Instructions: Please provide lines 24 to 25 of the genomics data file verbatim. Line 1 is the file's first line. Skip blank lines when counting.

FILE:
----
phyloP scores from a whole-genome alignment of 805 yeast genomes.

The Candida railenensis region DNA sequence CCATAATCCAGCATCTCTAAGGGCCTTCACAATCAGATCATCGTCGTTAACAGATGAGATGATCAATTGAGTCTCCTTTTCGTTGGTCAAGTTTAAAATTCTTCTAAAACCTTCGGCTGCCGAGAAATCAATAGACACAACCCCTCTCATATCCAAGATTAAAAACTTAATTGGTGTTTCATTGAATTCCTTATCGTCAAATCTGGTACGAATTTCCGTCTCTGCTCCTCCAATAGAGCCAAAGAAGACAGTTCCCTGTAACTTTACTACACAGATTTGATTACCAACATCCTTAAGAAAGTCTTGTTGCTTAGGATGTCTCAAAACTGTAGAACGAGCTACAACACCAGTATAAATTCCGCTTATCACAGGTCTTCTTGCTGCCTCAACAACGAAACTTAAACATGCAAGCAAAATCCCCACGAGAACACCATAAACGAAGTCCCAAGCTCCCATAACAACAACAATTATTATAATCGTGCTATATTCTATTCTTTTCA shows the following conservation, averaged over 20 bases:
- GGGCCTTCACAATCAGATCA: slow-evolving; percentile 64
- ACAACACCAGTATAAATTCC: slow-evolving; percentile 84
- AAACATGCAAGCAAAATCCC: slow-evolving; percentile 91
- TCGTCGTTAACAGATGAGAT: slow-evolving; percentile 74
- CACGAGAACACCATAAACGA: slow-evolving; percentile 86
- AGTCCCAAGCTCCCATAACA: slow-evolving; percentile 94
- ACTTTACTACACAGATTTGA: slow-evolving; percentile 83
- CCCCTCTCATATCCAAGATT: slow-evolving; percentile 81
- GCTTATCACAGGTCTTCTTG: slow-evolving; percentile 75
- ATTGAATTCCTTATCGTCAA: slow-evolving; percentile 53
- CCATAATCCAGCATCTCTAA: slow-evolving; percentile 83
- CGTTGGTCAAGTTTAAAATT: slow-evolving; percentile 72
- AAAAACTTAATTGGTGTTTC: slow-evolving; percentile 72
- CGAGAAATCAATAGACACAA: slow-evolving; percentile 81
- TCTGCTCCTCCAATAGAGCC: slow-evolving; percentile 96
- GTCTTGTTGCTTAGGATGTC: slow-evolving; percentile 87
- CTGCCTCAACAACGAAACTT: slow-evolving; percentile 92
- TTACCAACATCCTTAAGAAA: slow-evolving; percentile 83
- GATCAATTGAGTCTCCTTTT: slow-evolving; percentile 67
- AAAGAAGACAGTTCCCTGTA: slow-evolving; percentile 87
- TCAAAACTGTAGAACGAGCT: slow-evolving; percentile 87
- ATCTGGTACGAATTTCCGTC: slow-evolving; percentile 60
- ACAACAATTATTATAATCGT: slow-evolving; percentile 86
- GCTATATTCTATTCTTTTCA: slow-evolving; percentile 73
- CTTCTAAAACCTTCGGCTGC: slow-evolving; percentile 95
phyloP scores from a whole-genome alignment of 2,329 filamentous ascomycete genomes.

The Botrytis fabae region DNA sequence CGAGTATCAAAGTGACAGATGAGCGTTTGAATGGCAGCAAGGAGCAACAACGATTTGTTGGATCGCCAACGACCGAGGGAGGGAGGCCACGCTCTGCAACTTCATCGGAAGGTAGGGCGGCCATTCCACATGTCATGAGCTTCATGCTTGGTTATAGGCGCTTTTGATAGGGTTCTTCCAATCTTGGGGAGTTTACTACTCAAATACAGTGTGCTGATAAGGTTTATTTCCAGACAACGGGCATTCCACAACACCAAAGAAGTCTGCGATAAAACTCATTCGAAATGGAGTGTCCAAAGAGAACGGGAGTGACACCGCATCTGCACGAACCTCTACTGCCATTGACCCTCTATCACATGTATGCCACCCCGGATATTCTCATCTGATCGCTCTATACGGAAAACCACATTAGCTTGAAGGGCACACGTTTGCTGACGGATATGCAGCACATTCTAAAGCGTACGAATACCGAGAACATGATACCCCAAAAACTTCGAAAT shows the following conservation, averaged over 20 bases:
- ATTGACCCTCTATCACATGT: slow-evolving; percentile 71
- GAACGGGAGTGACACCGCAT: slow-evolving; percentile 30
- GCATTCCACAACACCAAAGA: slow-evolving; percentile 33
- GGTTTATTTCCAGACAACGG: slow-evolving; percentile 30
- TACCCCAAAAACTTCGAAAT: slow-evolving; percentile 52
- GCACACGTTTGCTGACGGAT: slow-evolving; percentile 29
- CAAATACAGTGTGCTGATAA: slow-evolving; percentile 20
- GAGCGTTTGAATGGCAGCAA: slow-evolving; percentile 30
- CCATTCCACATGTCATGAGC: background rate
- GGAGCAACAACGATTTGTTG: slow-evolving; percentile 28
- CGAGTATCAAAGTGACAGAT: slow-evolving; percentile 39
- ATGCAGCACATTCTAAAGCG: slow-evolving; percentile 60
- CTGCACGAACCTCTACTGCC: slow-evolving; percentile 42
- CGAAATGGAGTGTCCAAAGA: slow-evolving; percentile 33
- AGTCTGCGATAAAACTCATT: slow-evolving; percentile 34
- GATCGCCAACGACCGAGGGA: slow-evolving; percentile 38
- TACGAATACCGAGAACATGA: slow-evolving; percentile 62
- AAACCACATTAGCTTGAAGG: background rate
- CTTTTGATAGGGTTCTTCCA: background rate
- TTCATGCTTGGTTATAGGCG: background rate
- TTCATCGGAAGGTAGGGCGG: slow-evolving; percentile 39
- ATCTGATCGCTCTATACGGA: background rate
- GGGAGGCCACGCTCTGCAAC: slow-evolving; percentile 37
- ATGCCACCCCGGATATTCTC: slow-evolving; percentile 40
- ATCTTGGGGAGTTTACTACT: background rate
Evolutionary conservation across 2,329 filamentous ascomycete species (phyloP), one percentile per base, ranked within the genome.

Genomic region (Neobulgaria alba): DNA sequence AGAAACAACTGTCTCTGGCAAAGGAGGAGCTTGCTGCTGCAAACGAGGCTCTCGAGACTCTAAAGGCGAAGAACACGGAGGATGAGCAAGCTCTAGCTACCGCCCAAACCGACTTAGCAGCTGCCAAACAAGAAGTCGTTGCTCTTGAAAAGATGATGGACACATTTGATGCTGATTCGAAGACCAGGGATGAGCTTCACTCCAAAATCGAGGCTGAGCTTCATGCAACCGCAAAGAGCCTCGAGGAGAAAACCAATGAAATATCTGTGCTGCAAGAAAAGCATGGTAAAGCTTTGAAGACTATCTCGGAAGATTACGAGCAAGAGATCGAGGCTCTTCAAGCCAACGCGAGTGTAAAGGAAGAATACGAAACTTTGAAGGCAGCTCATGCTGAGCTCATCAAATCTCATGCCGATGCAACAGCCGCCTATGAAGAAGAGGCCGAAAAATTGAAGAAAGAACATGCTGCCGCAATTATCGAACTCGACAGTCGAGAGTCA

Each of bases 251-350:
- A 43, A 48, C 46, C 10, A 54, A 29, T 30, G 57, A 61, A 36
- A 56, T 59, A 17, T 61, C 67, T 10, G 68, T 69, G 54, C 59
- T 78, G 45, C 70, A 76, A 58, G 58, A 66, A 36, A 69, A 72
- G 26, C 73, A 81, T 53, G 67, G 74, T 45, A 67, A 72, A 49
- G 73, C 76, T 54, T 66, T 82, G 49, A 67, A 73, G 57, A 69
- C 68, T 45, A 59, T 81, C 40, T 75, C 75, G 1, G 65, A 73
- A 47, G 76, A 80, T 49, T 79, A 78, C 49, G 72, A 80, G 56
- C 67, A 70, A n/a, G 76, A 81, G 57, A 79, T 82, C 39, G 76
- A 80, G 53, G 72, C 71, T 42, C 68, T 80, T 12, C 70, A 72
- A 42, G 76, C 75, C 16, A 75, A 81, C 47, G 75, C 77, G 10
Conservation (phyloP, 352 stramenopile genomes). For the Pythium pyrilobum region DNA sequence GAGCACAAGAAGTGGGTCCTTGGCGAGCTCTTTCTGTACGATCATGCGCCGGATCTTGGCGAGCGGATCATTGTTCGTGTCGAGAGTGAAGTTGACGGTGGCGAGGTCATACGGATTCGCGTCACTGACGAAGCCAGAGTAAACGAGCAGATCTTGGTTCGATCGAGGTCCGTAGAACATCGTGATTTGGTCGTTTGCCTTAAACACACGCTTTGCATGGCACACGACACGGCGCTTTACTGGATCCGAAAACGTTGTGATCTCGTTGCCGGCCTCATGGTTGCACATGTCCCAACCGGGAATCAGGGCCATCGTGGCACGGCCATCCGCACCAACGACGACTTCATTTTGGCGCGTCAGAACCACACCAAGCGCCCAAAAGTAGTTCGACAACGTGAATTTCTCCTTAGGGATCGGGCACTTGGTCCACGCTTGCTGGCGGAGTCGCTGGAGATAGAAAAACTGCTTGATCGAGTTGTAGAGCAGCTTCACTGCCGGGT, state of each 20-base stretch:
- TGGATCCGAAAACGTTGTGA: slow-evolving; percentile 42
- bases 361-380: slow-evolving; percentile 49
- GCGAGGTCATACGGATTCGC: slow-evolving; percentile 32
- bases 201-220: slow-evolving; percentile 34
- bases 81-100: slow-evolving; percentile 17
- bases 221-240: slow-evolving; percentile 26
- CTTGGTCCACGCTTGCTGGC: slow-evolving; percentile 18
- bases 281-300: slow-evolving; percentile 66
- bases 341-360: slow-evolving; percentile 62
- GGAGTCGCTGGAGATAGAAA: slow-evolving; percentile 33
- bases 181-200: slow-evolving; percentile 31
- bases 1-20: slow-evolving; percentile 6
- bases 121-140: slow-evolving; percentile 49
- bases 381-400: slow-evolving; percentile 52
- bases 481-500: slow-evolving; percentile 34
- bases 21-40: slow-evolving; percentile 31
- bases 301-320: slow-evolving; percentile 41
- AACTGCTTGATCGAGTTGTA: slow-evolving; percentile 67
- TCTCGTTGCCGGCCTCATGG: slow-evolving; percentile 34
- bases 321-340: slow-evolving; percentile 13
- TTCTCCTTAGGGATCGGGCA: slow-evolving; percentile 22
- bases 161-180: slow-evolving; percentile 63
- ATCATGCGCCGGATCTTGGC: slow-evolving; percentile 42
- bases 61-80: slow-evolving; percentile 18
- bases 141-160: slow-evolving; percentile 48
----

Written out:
- ATCTGGTACGAATTTCCGTC: slow-evolving; percentile 60
- ACAACAATTATTATAATCGT: slow-evolving; percentile 86